One of the most remarkable examples of Gothic architecture can be found in a relatively small town in northern France. This fascinating church has an interesting history and holds an amazing record (and lost one as well).
Let’s take a closer look at some of the most interesting facts about Beauvais Cathedral, an astounding Gothic church with a couple of interesting stories to tell.
1. It’s located in a town with the same name just north of Paris
Beauvais Cathedral is located in Beauvais, a small town situated in the Oise department in Northern France. The town itself has a population of fewer than 60,000 inhabitants which means that this remarkable cathedral is its most prominent landmark.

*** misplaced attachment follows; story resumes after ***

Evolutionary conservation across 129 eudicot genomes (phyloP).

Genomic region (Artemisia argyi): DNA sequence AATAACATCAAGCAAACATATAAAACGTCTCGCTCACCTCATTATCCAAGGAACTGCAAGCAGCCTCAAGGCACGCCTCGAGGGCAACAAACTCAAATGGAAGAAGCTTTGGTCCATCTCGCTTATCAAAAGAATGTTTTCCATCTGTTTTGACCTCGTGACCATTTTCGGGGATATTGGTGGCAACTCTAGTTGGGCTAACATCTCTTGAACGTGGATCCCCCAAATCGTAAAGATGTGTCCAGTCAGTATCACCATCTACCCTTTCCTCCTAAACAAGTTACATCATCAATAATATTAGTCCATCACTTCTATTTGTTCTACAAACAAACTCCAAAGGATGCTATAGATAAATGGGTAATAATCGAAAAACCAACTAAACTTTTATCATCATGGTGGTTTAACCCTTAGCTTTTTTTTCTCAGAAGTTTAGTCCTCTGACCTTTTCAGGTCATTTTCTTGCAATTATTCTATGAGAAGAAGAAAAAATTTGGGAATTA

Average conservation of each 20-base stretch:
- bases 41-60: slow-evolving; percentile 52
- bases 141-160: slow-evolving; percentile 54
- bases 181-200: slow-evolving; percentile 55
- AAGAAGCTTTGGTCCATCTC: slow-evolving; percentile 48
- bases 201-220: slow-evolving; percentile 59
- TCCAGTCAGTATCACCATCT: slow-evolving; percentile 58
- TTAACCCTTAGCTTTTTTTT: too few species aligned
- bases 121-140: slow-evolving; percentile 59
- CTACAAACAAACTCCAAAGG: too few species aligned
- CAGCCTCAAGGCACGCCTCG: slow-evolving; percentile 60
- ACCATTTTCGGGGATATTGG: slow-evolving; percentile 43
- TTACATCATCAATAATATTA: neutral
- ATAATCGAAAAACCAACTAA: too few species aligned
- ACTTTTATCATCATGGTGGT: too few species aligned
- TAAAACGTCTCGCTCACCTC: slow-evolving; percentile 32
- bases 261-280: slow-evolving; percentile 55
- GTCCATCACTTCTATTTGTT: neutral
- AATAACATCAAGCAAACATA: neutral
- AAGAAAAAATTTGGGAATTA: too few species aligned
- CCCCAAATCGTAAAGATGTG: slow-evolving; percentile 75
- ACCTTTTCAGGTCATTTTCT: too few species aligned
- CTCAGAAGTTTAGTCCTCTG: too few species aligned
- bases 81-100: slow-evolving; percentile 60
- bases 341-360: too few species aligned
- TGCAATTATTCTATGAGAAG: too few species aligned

Beauvais is located about 75 kilometers (47 miles) north of the heart of Paris and at a similar distance south of Amiens and east of Rouen. Both these cities have Gothic cathedrals that were built around the same period.
2. The construction started in the first half of the 13th century
The 10th-century Romanesque basilica that was located in this location was replaced with the current Gothic structure in the 13th century. The main reason was a series of fires that pretty much destroyed the wooden roof of the old church.
The first stone was laid in 1225 and the magnificent Gothic choir of the church was completed in the year 1272. This was also the year that the cathedral was consecrated even though it was far from complete.
3. The cathedral still holds an amazing record today